Over time, most vendors have implemented hybrids that support both of these models. The queue-based system is often called the "publish/subscribe" model--a misnomer because most message-based systems also allow for publishing and subscribing. The real difference is in the time needed to deliver the message and reliability if any part of the system goes down.

In a queue-based system, messages placed in the queue are retained until the receiver can deal with them. In a pure message-based system, if the receiver is not available, the message is lost; not surprisingly, pure systems are rarely implemented.

In "Smooth Integrators", we tell you how to determine the right EAI platform for your organization. But no matter which product you choose, your staff won't likely run the software right out of the box because of EAI's inherent complexity.

If you have people familiar with Java application servers, they should be able to configure and use any of the systems we tested, but the learning curve is steep enough that training is still in order. Most EAI vendors offer both training and professional services.An EAI implementation is not something to be undertaken lightly. You will touch every major system--possibly every system, period--in your organization. Businesspeople, technical staffers and managers will need to work together.

Done right, EAI can save you thousands of lines of code and many labor hours of management. It can also give you new insight into your business processes and enable you to quickly connect systems that might otherwise be unable to communicate. Done wrong, it can cost you hundreds of thousands of dollars and produce no benefits.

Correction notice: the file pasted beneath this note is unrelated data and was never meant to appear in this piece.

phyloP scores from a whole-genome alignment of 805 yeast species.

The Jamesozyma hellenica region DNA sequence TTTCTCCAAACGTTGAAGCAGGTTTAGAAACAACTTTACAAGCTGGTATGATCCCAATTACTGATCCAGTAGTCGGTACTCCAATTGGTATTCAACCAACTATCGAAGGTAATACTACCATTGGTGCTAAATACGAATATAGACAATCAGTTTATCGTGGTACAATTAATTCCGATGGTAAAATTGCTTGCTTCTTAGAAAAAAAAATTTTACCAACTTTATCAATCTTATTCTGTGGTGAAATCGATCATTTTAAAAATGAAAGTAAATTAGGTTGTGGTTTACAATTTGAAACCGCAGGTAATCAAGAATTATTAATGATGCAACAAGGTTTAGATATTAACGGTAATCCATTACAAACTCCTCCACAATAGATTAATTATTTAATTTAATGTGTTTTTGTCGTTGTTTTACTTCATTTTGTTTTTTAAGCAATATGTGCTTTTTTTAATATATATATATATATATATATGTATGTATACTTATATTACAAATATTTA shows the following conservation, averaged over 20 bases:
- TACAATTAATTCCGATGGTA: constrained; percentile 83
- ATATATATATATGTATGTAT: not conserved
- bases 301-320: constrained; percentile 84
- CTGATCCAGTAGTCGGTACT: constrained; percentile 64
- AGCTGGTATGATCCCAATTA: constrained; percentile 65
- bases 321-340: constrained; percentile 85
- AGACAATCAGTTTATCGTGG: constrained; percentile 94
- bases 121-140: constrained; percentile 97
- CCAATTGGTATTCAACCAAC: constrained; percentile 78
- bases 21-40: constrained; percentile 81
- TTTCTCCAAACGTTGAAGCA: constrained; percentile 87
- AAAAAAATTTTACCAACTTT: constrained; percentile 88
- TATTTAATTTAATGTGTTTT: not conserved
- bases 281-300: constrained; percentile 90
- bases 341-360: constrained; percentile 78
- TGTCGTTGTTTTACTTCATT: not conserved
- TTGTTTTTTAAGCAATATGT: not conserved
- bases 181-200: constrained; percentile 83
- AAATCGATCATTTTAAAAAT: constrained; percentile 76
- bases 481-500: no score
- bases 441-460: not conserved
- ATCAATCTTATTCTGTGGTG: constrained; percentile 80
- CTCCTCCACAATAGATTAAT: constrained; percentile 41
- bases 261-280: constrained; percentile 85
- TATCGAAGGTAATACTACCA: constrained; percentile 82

If you want to implement EAI, inventory all the system interactions in your company--you'll be surprised at how many there are--and identify the most likely EAI candidates. Perhaps you have systems that are not communicating reliably, or systems for which "the guru" is no longer with the company. Then there are systems so critical that to lose them would cost big bucks every hour they're down. These are all good candidates for the first phase of an EAI deployment.

Now pick a couple of low-threat interfaces and use them as learning experiences. Choose test systems where you have in-house experts in the source and target systems, so mistakes can be patched easily. Run a sample implementation with these low-risk interactions, and then start Phase 1 of the rollout.

Getting high-risk integrations into Phase 1 is a tactical choice: The biggest business benefit is going to come from stabilizing unreliable interfaces or replacing homegrown integration code that no longer has an owner. The process of integrating your enterprise will take an investment of many labor hours, so showing a positive result early on is important.Finally, dedicate staff to your EAI system long-term. It will function as the switch in your application network, handling all your app interactions. If it goes south, your apps will be without connectivity.